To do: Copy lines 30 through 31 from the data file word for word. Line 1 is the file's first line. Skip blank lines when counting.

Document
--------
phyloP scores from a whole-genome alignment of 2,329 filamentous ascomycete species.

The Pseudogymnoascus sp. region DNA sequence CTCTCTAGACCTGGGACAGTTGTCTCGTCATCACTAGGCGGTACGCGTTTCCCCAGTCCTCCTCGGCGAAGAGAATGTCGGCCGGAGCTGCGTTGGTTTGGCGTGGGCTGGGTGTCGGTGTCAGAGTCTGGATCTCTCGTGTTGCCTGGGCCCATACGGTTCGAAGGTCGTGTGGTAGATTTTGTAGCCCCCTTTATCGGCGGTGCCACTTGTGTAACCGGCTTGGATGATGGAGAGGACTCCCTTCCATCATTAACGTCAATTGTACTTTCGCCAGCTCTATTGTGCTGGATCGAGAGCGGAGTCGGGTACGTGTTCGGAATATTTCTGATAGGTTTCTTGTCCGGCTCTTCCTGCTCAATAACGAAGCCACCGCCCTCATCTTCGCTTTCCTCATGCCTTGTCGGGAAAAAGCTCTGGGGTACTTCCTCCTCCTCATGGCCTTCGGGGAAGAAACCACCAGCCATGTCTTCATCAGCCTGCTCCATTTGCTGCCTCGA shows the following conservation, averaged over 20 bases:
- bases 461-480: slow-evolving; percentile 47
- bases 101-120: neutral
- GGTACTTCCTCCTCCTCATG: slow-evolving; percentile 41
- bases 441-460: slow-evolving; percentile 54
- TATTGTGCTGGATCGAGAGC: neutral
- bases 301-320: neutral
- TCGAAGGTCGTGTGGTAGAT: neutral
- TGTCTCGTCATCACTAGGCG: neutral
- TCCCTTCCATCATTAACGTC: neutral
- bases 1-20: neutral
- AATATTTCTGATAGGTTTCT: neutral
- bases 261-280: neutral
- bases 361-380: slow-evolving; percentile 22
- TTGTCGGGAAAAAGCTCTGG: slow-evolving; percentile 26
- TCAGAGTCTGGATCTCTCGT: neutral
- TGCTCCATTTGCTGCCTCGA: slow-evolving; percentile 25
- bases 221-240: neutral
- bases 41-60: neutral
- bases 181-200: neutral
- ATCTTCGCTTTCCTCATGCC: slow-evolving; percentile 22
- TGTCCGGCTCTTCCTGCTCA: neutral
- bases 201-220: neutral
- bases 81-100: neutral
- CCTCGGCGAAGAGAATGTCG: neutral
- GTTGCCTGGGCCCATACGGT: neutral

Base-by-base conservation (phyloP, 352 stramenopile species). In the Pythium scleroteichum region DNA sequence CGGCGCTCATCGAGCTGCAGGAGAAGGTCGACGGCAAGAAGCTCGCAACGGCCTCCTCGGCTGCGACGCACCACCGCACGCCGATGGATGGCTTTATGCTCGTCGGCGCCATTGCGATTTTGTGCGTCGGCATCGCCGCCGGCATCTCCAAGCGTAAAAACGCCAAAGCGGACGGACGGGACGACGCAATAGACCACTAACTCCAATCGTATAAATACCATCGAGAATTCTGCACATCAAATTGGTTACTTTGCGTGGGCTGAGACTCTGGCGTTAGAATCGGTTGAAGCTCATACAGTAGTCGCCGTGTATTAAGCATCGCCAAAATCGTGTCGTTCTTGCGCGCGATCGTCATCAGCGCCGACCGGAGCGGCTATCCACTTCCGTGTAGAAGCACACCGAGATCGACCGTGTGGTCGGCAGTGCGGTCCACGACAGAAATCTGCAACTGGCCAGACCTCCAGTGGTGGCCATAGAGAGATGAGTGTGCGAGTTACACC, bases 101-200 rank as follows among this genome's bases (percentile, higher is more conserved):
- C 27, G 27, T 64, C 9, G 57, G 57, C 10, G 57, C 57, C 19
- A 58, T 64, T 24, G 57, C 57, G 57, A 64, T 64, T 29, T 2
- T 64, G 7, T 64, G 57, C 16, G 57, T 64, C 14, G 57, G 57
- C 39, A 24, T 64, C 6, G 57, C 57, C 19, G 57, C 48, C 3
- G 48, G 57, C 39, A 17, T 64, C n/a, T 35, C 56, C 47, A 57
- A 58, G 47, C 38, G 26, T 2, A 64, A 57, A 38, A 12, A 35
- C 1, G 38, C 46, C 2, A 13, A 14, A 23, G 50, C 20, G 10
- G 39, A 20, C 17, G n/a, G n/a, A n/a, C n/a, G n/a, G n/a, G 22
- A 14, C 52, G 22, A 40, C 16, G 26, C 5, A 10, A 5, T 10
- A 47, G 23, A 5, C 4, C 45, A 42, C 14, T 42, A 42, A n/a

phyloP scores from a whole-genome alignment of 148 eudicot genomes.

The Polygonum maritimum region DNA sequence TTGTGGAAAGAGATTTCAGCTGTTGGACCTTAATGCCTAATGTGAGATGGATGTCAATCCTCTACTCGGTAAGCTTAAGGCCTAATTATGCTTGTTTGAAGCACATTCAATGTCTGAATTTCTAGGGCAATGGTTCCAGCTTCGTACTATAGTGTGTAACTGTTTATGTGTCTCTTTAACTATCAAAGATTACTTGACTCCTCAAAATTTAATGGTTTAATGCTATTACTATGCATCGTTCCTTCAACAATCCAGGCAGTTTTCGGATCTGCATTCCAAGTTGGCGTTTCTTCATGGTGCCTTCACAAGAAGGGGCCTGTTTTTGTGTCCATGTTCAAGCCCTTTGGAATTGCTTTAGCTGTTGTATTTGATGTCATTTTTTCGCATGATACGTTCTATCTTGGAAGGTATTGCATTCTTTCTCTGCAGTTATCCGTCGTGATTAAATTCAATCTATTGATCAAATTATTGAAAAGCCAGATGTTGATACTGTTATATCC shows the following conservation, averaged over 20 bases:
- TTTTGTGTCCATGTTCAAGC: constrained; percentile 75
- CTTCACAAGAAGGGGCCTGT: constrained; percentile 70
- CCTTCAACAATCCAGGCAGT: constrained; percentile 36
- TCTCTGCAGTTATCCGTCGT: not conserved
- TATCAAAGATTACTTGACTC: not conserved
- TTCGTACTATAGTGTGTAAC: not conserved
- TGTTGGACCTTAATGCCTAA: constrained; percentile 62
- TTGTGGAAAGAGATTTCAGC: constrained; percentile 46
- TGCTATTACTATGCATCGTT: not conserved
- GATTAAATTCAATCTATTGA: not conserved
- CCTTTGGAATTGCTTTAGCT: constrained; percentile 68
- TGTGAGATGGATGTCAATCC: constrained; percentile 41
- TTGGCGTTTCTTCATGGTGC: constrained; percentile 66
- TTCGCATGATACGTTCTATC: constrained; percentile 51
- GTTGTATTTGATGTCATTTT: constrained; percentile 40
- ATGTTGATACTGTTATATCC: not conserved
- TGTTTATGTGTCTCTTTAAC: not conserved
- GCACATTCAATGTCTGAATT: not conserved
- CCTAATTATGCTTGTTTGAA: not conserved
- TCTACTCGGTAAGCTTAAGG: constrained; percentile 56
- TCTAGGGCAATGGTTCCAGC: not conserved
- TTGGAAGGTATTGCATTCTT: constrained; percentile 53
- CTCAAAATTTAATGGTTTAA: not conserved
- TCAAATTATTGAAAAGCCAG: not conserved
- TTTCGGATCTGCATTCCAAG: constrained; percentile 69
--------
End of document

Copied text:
- A 58, T 64, T 24, G 57, C 57, G 57, A 64, T 64, T 29, T 2
- T 64, G 7, T 64, G 57, C 16, G 57, T 64, C 14, G 57, G 57